December 13, 2006

Stopping the Occupation: "The Appeal for Redress" Is Key

Third straight post on the anti-war/anti-occupation movement. I hope you'll bear with us here at Fire on the Mountain, as we go from march routes for the extremely important January 27 March on Congress to the "mobilizable moment" represented by the upcoming 3000th US troop death to, now, the Appeal for Redress.

Like most people in this country, you probably have not heard of the Appeal for Redress. It is critical that the low profile of this oddly named document be raised.

It is a simple statement:

As a patriotic American proud to serve the nation in uniform, I respectfully urge my political leaders in Congress to support the prompt withdrawal of all American military forces and bases from Iraq. Staying in Iraq will not work and is not worth the price. It is time for U.S. troops to come home.

It is based on a simple premise:

While serving soldiers have their democratic rights severely curtailed, the Constitution guarantees them the right to appeal to their elected senators and representatives in the national government for the redress of grievances.

It is a simple tactical masterstroke:

By formulating it as a joint appeal and submitting it in public, these young men and women have taken the first big collective step by active duty military personnel in this war to protest being used in an unjust and unjustifiable occupation.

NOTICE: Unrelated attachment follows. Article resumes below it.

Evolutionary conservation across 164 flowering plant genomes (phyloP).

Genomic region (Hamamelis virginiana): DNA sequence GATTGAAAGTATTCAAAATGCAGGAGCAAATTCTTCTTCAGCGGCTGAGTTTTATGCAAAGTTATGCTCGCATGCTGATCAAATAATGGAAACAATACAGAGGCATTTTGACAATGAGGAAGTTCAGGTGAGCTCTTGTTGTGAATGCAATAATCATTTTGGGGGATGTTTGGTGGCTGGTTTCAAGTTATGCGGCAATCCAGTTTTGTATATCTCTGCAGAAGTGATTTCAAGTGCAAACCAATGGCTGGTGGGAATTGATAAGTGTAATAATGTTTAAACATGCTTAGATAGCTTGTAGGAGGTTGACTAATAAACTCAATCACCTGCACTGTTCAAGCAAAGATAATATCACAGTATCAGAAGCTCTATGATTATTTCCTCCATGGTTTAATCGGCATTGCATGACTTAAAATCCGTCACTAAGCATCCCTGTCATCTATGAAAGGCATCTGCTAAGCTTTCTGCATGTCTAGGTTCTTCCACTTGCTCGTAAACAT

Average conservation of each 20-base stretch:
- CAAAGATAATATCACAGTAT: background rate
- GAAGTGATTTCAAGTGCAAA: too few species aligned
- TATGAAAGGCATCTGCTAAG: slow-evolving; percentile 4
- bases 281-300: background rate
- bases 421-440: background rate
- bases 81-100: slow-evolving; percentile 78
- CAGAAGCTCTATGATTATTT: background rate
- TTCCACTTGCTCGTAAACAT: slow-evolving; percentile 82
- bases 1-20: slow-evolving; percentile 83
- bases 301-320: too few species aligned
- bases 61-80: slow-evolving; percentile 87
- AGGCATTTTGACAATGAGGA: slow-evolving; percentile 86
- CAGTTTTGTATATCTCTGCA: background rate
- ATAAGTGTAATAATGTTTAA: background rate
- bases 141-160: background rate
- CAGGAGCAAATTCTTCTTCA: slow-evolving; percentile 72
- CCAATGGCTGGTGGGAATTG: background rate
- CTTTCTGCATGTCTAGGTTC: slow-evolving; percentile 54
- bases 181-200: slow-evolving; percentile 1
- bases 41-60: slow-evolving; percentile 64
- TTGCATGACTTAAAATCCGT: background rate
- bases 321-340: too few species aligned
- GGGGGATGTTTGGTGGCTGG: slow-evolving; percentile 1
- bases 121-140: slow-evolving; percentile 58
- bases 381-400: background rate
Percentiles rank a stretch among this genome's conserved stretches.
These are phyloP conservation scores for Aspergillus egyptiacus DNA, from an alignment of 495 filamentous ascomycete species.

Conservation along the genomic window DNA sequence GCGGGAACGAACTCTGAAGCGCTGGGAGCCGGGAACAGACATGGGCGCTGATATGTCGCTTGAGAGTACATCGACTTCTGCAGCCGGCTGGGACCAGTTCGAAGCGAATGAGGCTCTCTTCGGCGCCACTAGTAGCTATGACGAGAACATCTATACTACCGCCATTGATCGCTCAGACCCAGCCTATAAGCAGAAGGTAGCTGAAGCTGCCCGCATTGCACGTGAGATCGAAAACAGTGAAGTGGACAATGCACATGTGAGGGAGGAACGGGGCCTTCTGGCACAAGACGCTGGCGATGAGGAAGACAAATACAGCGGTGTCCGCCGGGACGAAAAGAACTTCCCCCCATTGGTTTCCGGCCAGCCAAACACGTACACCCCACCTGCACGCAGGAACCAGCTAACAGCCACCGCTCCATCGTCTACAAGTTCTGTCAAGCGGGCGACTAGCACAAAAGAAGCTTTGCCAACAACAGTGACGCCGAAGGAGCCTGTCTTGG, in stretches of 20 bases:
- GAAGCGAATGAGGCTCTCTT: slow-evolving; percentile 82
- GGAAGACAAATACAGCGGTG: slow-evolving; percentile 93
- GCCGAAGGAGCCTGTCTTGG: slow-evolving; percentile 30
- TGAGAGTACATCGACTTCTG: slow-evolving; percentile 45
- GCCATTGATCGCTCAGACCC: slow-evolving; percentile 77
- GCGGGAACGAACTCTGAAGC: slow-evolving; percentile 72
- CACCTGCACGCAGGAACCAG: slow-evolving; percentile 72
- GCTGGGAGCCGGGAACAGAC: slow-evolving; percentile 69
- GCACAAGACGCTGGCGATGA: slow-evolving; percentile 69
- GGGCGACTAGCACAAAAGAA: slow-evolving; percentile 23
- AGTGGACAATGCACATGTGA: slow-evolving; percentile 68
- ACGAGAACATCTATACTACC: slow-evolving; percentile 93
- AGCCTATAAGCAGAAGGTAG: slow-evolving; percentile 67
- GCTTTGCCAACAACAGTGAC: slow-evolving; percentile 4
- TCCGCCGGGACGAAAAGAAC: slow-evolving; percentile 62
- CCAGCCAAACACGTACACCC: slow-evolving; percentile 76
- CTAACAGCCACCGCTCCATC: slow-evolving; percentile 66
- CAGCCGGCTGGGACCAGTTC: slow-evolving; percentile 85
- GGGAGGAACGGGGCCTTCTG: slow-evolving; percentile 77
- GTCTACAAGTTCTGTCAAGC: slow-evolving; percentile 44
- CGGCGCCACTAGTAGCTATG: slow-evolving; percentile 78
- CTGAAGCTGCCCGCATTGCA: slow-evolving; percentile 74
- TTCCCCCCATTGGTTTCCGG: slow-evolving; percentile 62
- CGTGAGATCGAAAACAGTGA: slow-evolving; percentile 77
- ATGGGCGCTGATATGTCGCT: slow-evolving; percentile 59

This is not the rebellion-riddled military of the Vietnam era, at least not yet. Different times, different conditions. But the High Command keeps talking nervously about how, if something doesn't change but quick, the Army, the National Guard system, and so on will be "broken." Believe that they are watching as hundreds of troops sign on to the Appeal for Redress, watching and worrying.

All anti-war activists should add this valuable tool to the kit we are using to fight for an end to the occupation, and should support the troops who are signing and distributing it. The more attention it gets here, the more attention it will get in The Sandbox. The more troops hear about it, the more will sign on and the bigger the impact will be.

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